These rendering engines do not just render a three-dimensional visual environment, they also render a three-dimensional aural environment. The single-channel (i.e., monophonic) sounds generated by the sound emitter nodes are rendered stereophonically to simulate three-dimensional positioning of the audio source. Simulation of three-dimensional audio positioning is a complex process typically involving convolution of Head-Related Transfer Functions and appropriate interaural amplitude and delay values. Although the exact techniques used are dependent on the specific rendering engine, the effect sought is identical: to make the sounds heard by the user appear to come from the appropriate location in the three-dimensional environment being rendered.

In order to provide a rendering engine with a location of an audio source that is consistent with a user's visual perception of the audio source's location, (i.e., coordinate the user's acoustic perspective and visual perspective) it is often not enough to merely provide the audio source coordinate location in the virtual environment. Because the focal length and field of view of the virtual camera is variable while the user's focal length and field of view are relatively fixed, the user's field of view and the virtual camera field of view will often be unequal. When this occurs, the visually perceived location of an audio source may be distorted by differences between the respective fields of view, especially at the boundaries of the field of view.

Moreover, because objects outside of the field of view can be audibly perceived as having a location relative to the viewed objects, any differences between user and virtual camera fields of view can distort the apparent location of these objects, even though they are not visually perceived by the listener at that instant. In addition, because of the primarily visual nature of human perception, human beings frequently tune out sounds in which they are not presently interested. This phenomenon is readily observed at a cocktail party or other large gathering where a person is able to conduct a conversation with another person they are looking at even though the volume of background noise (e.g., other conversations) is as high as (or higher than) the conversation.

Virtual reality is not experienced solely by sight, and hearing must be considered when creating a virtual environment. Therefore, it is necessary to account for the interaction between seeing and hearing in human beings before sounds can become an integrated part of a virtual world. Proper positioning of audio sources in three-dimensional virtual environments therefore requires consideration of how the audio sources are both visually and aurally perceived. However, there are a wide variety of techniques for simulating individual sound sources in three-dimensional environments, many of which are uniquely adapted for particular conditions, equipment, rendering engines and modeling languages. Accordingly, it is desirable to provide a generic solution that addresses the perceived dislocation in audio sources and is readily adaptable for use in a variety of three-dimensional virtual reality environments.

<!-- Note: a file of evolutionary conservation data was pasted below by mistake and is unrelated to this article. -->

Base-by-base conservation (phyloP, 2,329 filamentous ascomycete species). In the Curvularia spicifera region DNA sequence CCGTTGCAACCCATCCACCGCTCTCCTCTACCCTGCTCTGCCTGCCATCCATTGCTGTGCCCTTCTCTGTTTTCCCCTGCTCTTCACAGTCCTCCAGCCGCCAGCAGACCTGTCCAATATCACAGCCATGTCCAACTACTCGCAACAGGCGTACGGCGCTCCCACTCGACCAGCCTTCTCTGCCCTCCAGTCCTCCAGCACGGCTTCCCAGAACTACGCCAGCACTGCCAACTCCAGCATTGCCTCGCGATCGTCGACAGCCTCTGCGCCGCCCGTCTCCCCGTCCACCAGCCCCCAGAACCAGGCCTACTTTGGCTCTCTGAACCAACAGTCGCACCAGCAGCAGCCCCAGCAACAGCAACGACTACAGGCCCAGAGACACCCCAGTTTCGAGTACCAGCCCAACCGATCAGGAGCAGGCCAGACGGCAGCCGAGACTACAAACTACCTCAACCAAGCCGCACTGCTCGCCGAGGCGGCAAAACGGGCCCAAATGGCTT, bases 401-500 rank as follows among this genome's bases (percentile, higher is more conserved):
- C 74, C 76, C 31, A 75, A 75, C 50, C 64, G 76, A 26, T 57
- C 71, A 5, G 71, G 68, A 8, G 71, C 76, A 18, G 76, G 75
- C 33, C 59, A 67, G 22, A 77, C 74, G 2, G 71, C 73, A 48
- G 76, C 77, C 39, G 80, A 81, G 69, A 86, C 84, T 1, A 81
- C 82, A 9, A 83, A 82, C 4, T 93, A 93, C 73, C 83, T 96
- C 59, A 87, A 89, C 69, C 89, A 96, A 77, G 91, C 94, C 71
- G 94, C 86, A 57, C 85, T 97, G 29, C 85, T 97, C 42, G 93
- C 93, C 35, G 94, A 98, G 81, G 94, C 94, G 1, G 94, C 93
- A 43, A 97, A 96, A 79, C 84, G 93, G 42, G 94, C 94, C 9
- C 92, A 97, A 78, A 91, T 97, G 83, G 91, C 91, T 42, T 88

It is therefore necessary to provide a technique for reconciling the aurally perceived location of an audio signal source with its visually perceived location by providing the virtual reality rendering system with coordinates that identify the appropriate location of an audio source in accordance with a user's visual perception of the virtual environment. In particular, it is necessary to correct distortions introduced by the disparity between the virtual camera field of view and a user's field of view. It is also desirable to account for differences in perception of off-screen and on-screen objects, as well as the diminishing acoustic relevance of objects in relation to their distance from the user's field of view.

SUMMARY OF THE INVENTION

In view of the foregoing, there is a need to appropriately position audio sources in a three dimensional virtual environment such that the visually perceived and aurally perceived locations of the audio source correspond. This invention provides a novel technique for obtaining a visually consistent acoustic perspective that compensates for distortions in apparent audio source location and is readily adaptable to a variety of three-dimensional environment representations and independent of the particular audio source modeling techniques. By coordinating aural and visual perceptions of audio sources, a virtual environment is able to more closely parallel reality and thereby enhance the observer's experience.